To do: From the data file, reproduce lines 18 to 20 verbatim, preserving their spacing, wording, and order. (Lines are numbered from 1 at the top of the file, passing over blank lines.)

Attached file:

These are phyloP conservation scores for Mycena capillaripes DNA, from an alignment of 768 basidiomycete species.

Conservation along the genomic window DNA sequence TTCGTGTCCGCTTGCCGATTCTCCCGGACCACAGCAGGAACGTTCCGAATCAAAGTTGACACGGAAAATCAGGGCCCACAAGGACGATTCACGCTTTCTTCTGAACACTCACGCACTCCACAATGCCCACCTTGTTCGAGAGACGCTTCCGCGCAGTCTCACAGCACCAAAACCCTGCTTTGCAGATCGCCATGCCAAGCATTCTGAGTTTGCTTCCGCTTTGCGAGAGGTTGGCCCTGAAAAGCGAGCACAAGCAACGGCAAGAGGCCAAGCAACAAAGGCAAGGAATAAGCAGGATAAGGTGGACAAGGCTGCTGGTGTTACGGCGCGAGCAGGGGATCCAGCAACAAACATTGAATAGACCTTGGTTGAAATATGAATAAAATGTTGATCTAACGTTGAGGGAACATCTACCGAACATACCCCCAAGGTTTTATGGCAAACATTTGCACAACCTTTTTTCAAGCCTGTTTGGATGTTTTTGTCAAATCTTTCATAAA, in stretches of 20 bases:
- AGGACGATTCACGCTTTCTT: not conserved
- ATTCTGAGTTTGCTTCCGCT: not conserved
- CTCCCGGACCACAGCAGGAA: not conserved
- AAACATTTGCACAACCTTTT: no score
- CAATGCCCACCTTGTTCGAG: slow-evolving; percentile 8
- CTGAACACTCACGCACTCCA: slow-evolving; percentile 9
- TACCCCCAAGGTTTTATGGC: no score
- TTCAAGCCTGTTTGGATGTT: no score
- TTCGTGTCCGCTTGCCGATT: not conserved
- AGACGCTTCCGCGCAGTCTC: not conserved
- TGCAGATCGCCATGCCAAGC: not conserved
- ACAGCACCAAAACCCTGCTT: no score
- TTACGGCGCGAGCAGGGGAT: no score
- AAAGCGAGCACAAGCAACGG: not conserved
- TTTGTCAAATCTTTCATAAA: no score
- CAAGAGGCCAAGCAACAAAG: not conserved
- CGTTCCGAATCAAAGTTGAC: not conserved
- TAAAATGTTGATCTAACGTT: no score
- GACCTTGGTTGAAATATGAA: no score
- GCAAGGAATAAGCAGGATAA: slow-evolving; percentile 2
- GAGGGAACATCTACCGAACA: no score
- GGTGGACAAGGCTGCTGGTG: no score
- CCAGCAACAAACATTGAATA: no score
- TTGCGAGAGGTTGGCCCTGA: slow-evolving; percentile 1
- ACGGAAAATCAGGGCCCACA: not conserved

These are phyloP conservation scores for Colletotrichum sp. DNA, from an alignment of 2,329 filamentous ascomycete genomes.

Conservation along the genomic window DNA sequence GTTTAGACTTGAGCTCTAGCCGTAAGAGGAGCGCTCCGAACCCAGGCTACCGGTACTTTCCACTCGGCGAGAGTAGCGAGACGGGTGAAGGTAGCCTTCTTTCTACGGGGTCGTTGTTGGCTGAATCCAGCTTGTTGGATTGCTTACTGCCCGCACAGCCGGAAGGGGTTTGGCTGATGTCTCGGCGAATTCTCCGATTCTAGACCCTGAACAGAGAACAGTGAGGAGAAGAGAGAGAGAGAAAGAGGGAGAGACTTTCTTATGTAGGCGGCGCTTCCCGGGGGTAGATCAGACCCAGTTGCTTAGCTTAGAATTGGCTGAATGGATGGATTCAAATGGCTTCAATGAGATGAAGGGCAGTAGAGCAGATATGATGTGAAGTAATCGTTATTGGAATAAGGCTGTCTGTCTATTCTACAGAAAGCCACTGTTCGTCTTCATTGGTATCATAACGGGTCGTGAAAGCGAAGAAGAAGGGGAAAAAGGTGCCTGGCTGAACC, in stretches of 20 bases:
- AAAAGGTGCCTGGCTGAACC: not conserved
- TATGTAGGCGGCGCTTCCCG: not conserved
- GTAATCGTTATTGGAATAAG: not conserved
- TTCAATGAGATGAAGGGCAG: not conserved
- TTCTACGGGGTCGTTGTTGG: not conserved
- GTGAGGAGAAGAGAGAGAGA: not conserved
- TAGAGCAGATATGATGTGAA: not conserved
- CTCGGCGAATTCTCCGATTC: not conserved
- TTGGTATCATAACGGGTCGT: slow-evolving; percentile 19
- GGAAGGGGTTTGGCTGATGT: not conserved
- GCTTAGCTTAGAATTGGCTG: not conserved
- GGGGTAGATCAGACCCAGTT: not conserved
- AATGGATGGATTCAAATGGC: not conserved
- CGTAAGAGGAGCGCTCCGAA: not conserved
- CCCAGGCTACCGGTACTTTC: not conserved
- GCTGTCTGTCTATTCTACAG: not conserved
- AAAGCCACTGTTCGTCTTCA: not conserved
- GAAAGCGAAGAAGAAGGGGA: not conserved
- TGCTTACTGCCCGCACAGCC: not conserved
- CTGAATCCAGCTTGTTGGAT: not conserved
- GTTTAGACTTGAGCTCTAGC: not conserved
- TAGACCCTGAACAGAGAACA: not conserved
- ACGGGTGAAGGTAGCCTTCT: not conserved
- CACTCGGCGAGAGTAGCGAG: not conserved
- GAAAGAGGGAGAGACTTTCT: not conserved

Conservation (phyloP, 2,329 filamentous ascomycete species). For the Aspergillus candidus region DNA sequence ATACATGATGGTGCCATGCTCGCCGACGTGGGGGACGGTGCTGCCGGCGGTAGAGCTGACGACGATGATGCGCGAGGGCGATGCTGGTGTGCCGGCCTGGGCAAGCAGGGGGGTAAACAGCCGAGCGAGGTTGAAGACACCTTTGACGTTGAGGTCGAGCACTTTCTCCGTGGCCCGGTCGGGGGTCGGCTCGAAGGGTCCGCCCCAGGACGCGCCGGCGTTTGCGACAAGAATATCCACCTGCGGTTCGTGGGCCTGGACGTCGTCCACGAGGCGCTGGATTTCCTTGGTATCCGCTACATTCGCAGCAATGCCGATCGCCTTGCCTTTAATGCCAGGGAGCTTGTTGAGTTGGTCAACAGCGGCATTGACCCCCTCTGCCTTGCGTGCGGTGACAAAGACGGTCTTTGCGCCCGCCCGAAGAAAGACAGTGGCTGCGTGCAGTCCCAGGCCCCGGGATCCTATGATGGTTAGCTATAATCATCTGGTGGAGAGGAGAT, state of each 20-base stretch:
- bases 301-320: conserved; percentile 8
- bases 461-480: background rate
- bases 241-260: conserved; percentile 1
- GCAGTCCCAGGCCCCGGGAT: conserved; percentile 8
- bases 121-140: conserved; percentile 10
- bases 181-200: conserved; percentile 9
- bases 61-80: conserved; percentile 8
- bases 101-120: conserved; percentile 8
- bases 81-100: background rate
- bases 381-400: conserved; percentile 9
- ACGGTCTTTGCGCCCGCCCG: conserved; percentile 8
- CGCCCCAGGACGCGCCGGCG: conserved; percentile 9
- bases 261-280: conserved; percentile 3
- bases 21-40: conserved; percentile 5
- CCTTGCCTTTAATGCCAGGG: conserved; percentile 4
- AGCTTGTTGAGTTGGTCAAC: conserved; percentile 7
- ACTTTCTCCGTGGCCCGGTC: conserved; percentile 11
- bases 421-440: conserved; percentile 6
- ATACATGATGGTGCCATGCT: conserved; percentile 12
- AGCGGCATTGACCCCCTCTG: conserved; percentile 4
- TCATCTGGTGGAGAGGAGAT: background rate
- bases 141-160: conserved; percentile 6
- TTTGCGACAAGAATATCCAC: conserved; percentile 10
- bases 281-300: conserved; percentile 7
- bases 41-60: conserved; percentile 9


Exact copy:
- CAAGAGGCCAAGCAACAAAG: not conserved
- CGTTCCGAATCAAAGTTGAC: not conserved
- TAAAATGTTGATCTAACGTT: no score